By Tom Shales
Monday, March 6, 2006
"Crash" was not only the film chosen Best Picture at the 78th Academy Awards last night; it was also the sound made by the show itself as, metaphorically speaking, it drove into a wall.
It's hard to believe that professional entertainers could have put together a show less entertaining than this year's Oscars, hosted with a smug humorlessness by comic Jon Stewart, a sad and pale shadow of great hosts gone by.
The movie "Munich" was represented in one category, musical score, by a clip in which suspense built over a bomb that didn't go off. The Oscar show on ABC, televised live from Los Angeles, was a bomb that did.
Film buffs and the politically minded, meanwhile, will be arguing this morning about whether the Best Picture Oscar to "Crash" was really for the film's merit or just a cop-out by the Motion Picture Academy so it wouldn't have to give the prize to "Brokeback Mountain," a movie about two cowboys who fall reluctantly but passionately in love.
"Mountain" won two of the major awards leading up to Best Picture: Best Screenplay Adaptation (co-winner Larry McMurtry wore baggy jeans with his tuxedo jacket) and Best Director, for Ang Lee. In his acceptance speech, Lee said the movie was not just about a homosexual affair but about "the greatness of love itself."
But the Academy ran out of love for the film at that point, making "Crash" the surprise winner. To its credit, "Crash" (which won two other Oscars) deals with important social issues too, especially racism in American society.
Among the more beguiling acceptance speeches was that given by Reese Witherspoon, who won for playing country singer June Carter in "Walk the Line," the story of Johnny Cash. "I never thought I'd be up here in my whole life," she said with ingenuous charm. She also quoted June Carter's succinct philosophy of life: "I'm just trying to matter."
The program looked gorgeous in high-definition television from the Kodak Theatre, but it was filled with so many clips -- piles and piles and miles and miles of clips from films present and past -- that the visual luster was squandered. The audience at home does not want to look at clips. It wants to look at big-time movie stars.
Unfortunately, those are in increasingly short supply. When Jack Nicholson strode out to give the Best Picture prize at the evening's end, there was not only an ovation but a huge sigh of relief in the audience -- a sense of the whole crowd saying, "Oh yes, we still have giants in the business."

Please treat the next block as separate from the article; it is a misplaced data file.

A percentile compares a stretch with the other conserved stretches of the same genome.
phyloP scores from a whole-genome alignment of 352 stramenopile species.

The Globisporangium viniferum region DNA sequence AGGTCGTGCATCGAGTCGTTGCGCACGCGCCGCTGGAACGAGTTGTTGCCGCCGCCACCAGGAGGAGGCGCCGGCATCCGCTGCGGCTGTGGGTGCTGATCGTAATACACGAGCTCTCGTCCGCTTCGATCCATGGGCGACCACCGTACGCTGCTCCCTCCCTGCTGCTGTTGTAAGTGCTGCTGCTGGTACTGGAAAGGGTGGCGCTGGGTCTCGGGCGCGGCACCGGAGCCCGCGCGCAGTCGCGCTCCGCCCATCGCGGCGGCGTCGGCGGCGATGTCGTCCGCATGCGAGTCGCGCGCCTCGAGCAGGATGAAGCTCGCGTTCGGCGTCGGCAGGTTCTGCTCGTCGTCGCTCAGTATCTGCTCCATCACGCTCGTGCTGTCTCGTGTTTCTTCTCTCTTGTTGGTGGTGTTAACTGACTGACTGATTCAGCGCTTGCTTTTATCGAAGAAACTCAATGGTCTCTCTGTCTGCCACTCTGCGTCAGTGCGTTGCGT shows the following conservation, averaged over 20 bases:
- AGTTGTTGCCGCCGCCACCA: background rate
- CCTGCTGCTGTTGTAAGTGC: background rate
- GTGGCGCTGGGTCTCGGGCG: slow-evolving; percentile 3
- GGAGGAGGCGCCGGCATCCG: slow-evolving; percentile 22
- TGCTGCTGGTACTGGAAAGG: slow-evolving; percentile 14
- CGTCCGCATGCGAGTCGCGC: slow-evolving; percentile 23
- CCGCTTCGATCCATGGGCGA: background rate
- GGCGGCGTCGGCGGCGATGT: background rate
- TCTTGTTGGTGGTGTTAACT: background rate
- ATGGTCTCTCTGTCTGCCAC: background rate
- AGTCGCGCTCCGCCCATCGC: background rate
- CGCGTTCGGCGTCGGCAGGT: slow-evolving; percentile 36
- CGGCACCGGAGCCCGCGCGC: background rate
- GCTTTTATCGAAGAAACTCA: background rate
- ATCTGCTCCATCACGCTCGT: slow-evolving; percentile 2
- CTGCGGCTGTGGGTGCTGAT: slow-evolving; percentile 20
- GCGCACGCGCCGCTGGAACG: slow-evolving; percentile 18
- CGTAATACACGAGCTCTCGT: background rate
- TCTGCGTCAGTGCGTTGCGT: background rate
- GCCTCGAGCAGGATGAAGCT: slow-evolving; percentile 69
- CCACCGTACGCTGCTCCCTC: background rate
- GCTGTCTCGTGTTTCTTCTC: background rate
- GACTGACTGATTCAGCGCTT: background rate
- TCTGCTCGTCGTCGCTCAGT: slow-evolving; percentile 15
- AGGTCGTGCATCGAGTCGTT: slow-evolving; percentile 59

This point was made earlier as well when Meryl Streep and Lily Tomlin did a masterly, breathless impression of a film by special honoree Robert Altman, replete with overlapping dialogue, half-finished thoughts and constant interruptions. This was a piece of presentation that must have taken weeks to master in rehearsal; it was a double virtuoso performance.
Stewart began the show drearily, loping through a monologue that lacked a single hilarious joke with the possible exception of "Bjork couldn't be here tonight. She was trying on her Oscar dress and Dick Cheney shot her."
That was about it -- and Stewart had five months, working with his legions of writers from the "Daily Show" on Comedy Central, to come up with good material. It goes to prove that there's still a big, big difference between basic cable and big-time network television after all.
The liveliest moment of the night was contributed by the hip-hop ensemble Three 6 Mafia performing a nominated song, "It's Hard Out Here for a Pimp," from the film "Hustle & Flow." The group practically brought the house down, leading Stewart to ask, following the riotous performance, "How come they're the most excited people here tonight?" He said more Oscar acceptance speeches should be as rollicking. But it's the host's job to generate excitement, too, and Stewart generated none.
There was a cute taped bit before he appeared in which past hosts turned the job down. Billy Crystal and Chris Rock said no because they were sharing a tent a la "Brokeback." Even David Letterman, who has joked for years about flopping as an Oscar host, made a gracious reappearance as if to say "no hard feelings."
Letterman's hosting gig, however, was better than Stewart's by far.
For some strange reason, ABC decided to play music under most of the acceptance speeches, instead of just having music interrupt winners when it was time for them to walk off. Perhaps the music was there to facilitate the use of a 10- or 15-second delay, part of the new morality inflicted on TV by the FCC, which levies fines for naughty words even when they are spoken spontaneously and with no malice aforethought on shows like this.
Among other highlights: Jessica Alba's dress; Jessica Alba; a handsome Plexiglas lectern that facilitated some dramatic shots from just in front of the stage; the usual tastefully done "in memoriam" montage for film figures who died since the last Oscarcast; and Jennifer Lopez looking particularly attractive.
Winners of Best Documentary Feature for the film "March of the Penguins" had the clunky bad taste to bring stuffed penguins onto the stage with them. It was a joke that laid a penguin-size egg.
The epitome of honesty perhaps came when Stewart muttered "I am a loser" into the microphone. He was speaking not only for himself but for the whole show.